Staff told me it was more expensive than the Herald. But before I asked staff, I called the MRJ. They initially indicated to me that their rates were higher than the Herald because placements in the weekly required a placement in the daily... and the daily placement made it more expensive. But they also indicated that they could provide volume discounts.

When I asked staff to further investigate, staff appeared to ignore a volume discount option. Instead they simply voiced concern about the cost prohibitive requirement of placement in the daily.

Anonymous said...

RE: When I asked staff to further investigate, staff appeared to ignore a volume discount option.

The Peter Principle (definition): the principle that "In a hierarchy, employees tend to rise to their levels of incompetence." (formulated by Dr. Laurence J. Peter).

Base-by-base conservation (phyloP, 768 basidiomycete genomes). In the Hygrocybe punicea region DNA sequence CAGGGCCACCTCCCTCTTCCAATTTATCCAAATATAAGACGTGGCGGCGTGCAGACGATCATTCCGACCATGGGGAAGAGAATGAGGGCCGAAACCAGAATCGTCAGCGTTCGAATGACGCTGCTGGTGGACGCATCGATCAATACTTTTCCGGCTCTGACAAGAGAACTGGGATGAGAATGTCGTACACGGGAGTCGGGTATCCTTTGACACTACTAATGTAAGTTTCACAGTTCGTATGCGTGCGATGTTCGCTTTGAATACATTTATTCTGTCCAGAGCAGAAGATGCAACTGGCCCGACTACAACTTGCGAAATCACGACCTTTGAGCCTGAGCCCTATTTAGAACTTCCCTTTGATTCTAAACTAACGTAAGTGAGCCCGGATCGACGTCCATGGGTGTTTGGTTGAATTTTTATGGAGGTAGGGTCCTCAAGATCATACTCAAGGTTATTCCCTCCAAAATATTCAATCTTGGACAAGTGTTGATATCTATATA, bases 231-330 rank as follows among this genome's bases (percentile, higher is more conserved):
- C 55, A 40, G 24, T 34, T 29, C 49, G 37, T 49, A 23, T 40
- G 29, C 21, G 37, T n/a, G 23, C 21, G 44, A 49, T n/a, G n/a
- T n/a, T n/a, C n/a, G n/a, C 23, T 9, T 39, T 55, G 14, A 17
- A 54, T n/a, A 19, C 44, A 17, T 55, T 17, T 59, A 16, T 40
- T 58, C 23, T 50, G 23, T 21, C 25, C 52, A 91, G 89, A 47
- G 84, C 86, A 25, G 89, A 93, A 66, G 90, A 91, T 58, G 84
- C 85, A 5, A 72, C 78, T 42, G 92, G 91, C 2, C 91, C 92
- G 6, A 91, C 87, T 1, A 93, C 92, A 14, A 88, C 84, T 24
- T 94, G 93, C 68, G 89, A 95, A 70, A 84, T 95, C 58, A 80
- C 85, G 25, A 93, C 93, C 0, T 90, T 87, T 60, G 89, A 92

tim white said...

But was it inadvertent or intentional?

Robert DeVylder Jr. said...

The Record Journal charges more to run the ad in the weekly papers because they found there are more people looking at it. Acording to the advertising dept., they send out more "free-bee" papers than daily papers. That justifies charging a higher rate. Other towns probably get the discounted rate because they have multiple legal postings everyday. Wallingford, for example, posts every bid for every item the town buys. Their theory is if they want a 1 ton pickup truck, they can solicite offers than decide if the best offered price is better than the state bid price.

Anonymous said...